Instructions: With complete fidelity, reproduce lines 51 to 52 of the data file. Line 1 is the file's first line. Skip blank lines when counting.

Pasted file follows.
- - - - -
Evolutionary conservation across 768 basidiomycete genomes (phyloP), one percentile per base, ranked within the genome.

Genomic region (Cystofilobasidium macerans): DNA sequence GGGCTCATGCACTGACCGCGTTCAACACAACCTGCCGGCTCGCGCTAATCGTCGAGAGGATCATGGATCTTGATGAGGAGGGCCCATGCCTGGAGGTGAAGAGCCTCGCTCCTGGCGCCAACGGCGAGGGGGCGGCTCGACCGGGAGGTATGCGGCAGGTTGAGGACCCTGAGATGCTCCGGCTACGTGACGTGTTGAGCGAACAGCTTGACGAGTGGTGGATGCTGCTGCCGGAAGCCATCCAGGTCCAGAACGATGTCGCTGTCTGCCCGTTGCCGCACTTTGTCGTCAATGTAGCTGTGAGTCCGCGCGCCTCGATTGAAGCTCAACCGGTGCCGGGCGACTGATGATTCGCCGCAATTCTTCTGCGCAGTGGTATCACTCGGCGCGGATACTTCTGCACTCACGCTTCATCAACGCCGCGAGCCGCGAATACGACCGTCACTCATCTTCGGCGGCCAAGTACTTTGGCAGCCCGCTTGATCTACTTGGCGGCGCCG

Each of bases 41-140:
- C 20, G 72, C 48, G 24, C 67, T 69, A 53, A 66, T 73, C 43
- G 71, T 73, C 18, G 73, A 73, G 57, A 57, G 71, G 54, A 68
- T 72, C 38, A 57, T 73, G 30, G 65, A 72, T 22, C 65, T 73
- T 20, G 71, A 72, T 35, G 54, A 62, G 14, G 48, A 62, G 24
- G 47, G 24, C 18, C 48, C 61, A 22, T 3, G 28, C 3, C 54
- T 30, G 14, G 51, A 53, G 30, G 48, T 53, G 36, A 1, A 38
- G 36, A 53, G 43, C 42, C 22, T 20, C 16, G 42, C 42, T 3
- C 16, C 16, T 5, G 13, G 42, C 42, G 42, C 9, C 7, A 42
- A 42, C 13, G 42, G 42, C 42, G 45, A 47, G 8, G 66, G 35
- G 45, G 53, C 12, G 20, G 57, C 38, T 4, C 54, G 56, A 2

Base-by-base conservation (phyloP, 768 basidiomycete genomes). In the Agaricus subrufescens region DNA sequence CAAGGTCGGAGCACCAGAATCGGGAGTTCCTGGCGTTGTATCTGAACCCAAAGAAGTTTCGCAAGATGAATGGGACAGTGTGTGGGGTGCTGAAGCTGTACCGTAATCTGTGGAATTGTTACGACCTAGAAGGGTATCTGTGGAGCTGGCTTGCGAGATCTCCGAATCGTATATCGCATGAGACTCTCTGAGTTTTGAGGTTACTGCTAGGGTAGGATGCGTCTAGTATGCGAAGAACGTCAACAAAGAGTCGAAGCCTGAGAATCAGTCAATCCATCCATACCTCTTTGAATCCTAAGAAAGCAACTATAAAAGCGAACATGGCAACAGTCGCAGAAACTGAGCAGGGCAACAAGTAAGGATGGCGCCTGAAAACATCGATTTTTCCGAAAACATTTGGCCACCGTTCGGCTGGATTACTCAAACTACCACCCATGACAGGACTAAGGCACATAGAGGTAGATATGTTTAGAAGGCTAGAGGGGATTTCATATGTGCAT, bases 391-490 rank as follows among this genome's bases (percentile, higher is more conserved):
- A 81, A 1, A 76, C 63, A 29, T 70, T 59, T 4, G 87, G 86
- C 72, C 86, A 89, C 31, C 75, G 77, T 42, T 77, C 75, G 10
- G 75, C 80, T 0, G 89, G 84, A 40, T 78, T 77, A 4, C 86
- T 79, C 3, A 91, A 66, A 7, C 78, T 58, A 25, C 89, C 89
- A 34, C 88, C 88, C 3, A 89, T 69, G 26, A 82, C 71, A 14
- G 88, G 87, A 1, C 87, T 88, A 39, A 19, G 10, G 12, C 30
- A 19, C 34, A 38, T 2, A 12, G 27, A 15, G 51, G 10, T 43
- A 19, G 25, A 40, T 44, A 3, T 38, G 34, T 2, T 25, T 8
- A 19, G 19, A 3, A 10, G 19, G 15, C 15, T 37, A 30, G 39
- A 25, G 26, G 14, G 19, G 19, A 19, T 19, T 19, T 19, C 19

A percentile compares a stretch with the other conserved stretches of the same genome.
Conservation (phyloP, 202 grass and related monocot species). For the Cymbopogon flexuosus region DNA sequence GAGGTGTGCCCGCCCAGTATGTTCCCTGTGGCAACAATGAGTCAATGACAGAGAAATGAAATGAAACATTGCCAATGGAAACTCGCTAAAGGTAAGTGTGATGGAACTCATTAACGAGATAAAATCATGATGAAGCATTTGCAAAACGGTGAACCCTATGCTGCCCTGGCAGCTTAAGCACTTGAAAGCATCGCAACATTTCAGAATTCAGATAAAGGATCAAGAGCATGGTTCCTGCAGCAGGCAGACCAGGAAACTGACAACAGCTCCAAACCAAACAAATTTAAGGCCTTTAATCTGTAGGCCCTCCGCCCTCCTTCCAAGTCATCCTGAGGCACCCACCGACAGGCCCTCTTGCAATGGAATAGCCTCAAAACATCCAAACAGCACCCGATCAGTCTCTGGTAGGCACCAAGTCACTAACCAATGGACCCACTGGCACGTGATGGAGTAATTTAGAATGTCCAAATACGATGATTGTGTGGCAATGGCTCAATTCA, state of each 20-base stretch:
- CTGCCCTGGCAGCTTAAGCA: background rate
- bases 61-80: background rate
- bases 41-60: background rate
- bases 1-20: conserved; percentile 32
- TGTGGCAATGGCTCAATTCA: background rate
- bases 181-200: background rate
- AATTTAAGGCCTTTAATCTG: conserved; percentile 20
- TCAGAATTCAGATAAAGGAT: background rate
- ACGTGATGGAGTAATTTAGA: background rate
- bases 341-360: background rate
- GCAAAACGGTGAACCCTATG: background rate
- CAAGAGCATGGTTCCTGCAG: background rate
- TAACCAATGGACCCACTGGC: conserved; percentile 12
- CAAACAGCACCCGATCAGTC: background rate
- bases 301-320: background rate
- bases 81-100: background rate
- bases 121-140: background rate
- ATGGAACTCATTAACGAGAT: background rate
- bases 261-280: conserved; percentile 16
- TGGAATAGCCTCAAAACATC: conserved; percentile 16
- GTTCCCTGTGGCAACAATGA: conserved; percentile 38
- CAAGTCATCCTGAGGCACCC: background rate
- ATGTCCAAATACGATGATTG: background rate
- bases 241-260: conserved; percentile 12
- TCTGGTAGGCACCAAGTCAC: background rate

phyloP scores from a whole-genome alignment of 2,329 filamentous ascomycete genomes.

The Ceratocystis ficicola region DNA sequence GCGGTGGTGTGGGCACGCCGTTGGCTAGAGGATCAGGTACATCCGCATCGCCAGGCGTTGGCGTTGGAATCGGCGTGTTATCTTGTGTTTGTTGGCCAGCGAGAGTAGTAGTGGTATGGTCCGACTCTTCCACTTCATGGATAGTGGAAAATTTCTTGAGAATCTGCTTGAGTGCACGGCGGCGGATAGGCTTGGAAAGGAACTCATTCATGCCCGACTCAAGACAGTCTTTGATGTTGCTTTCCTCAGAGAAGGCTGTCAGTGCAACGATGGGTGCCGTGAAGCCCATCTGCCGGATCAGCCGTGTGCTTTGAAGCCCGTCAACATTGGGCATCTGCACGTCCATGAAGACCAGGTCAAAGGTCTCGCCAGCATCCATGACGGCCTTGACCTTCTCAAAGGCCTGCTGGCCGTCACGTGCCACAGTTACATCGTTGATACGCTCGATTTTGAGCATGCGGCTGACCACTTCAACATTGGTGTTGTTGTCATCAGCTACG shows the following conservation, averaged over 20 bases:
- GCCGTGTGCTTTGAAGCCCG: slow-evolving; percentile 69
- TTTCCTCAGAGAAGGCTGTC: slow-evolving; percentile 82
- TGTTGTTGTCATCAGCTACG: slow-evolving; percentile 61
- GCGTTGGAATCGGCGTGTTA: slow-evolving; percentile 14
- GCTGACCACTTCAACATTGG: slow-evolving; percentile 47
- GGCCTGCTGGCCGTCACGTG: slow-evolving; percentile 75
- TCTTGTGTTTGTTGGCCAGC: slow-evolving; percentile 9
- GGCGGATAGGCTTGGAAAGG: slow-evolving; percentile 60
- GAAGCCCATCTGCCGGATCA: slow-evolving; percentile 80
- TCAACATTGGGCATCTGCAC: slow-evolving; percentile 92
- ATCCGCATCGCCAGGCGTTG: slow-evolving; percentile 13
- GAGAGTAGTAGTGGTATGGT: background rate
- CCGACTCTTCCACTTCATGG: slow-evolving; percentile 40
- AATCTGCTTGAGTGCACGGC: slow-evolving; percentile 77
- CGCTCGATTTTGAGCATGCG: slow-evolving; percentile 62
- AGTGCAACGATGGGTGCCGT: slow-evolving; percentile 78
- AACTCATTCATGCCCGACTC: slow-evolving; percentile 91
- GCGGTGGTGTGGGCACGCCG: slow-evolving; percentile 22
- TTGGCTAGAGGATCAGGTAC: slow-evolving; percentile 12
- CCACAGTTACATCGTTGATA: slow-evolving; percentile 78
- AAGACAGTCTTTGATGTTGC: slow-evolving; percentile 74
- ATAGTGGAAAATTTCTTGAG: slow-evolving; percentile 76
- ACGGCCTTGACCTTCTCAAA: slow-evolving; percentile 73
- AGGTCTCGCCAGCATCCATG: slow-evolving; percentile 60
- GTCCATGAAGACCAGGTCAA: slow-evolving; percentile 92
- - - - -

- TCTGGTAGGCACCAAGTCAC: background rate

phyloP scores from a whole-genome alignment of 2,329 filamentous ascomycete genomes.